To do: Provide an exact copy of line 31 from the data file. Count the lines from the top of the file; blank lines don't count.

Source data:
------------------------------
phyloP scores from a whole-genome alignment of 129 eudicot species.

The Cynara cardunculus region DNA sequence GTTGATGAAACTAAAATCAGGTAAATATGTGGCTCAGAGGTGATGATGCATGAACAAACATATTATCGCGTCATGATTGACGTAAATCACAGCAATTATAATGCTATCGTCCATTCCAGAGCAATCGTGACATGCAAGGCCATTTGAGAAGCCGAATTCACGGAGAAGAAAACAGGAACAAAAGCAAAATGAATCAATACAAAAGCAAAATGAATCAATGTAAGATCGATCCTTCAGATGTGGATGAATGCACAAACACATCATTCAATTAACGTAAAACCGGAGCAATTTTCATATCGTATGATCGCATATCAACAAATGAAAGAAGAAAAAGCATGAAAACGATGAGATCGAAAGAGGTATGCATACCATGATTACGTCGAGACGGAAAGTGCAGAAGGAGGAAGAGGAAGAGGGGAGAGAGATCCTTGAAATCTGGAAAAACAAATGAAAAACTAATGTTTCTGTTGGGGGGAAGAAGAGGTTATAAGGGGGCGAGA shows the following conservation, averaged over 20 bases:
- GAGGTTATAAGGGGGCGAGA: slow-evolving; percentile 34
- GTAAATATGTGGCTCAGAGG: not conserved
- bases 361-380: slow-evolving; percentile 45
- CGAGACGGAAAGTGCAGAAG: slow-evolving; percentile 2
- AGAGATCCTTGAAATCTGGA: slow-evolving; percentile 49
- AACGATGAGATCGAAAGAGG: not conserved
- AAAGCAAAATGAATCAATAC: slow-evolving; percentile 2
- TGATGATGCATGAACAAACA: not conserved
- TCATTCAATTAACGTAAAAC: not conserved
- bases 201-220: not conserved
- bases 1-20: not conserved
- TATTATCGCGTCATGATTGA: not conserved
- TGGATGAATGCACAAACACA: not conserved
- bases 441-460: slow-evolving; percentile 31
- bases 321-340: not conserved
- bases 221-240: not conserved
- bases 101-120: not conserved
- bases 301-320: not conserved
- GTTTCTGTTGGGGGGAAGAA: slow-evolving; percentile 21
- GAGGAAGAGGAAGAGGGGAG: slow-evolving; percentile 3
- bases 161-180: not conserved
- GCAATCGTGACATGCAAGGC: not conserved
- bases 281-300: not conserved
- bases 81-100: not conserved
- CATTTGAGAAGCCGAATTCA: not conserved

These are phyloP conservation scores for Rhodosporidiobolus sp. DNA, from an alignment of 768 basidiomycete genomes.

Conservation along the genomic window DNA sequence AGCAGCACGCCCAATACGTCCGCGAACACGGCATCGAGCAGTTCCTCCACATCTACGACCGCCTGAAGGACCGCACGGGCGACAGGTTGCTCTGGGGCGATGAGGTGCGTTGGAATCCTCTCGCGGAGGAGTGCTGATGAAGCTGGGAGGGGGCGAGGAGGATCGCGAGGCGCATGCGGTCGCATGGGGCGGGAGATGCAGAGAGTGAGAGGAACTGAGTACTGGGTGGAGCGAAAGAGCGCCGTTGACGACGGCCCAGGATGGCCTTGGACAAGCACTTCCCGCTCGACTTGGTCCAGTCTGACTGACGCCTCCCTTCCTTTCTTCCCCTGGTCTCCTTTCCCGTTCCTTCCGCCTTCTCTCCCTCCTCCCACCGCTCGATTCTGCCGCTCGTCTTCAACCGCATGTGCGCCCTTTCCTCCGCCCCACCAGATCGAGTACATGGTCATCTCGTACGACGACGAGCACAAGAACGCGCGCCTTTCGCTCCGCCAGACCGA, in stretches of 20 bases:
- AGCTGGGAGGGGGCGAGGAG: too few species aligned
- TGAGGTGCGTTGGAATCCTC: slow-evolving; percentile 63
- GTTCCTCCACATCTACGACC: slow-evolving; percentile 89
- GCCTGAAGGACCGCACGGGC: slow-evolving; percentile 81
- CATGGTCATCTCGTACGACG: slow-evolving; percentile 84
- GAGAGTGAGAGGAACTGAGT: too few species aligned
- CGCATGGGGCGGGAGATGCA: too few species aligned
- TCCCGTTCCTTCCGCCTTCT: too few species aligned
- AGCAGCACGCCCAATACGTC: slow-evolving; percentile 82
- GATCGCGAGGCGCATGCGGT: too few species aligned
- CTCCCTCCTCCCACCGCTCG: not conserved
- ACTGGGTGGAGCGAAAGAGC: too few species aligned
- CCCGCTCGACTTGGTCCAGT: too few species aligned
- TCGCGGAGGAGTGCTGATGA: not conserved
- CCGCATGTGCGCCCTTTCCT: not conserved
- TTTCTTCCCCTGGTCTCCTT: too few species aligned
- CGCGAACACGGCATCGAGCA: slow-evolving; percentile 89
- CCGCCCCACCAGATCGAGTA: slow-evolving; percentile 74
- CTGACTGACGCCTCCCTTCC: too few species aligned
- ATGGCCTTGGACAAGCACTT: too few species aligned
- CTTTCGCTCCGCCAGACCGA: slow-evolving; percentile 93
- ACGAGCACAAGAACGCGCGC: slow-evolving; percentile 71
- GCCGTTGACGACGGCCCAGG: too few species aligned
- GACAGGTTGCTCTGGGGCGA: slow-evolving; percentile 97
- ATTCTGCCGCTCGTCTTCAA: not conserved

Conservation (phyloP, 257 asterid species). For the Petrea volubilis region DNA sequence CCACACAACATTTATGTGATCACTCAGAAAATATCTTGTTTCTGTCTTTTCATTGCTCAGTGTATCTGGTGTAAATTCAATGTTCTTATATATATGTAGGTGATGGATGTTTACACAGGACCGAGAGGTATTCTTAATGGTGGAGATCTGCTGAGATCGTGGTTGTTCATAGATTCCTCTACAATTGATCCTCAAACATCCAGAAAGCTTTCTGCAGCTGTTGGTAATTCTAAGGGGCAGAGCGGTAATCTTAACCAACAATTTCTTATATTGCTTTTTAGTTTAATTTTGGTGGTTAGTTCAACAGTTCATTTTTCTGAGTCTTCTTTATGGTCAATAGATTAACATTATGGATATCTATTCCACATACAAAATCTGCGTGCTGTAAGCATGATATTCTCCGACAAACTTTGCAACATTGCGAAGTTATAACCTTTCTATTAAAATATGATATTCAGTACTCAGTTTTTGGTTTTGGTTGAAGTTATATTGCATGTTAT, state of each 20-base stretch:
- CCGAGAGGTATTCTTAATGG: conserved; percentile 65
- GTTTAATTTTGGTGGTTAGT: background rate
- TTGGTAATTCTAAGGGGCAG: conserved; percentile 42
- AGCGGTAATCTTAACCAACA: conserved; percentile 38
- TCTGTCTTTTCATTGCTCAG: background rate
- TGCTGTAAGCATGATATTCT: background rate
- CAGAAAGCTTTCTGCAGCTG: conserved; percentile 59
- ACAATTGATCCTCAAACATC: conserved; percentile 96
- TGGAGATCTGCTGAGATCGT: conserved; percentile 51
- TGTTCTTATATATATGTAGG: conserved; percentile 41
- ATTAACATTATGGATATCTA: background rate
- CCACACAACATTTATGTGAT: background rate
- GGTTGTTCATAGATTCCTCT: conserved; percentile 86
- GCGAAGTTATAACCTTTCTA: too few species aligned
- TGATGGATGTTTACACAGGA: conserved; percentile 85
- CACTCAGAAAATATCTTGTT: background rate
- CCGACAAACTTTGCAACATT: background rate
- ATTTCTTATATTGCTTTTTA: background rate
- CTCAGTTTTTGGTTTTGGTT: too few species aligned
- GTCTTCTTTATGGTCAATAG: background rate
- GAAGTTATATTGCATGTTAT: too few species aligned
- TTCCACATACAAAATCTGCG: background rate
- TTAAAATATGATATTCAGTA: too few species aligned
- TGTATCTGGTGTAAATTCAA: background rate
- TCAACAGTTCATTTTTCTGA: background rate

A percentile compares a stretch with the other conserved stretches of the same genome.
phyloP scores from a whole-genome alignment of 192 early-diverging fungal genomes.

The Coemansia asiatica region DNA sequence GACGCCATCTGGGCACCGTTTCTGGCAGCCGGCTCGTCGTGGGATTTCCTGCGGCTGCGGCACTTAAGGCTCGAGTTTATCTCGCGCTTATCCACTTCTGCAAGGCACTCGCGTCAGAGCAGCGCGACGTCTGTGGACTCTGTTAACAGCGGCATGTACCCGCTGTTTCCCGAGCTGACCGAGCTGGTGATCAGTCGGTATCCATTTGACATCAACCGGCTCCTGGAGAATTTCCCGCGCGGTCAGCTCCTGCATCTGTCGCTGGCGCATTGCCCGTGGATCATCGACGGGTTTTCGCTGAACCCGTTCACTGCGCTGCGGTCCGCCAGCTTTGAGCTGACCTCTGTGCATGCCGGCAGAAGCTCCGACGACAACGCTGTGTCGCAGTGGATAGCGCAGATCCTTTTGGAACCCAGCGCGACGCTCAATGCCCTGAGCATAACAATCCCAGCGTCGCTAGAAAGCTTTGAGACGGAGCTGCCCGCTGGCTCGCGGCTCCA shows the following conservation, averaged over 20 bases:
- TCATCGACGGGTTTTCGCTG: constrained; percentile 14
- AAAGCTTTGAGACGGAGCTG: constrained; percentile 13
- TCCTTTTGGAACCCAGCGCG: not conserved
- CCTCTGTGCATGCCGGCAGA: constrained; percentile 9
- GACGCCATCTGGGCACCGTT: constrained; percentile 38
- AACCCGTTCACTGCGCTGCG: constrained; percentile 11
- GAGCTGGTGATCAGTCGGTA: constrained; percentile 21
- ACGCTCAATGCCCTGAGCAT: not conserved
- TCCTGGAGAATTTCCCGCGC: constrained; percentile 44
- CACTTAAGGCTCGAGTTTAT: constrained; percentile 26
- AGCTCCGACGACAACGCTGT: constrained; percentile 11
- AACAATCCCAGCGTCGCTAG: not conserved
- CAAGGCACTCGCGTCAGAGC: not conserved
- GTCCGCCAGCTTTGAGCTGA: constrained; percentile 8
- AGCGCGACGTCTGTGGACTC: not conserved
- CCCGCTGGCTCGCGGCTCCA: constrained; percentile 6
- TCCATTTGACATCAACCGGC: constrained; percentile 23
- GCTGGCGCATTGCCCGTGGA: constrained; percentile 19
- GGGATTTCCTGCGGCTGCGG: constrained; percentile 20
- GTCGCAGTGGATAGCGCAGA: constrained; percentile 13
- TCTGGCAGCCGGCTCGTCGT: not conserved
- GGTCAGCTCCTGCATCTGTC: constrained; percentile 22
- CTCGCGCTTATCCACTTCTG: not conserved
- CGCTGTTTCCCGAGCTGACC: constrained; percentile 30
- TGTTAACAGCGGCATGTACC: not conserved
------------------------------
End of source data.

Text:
- TGAGGTGCGTTGGAATCCTC: slow-evolving; percentile 63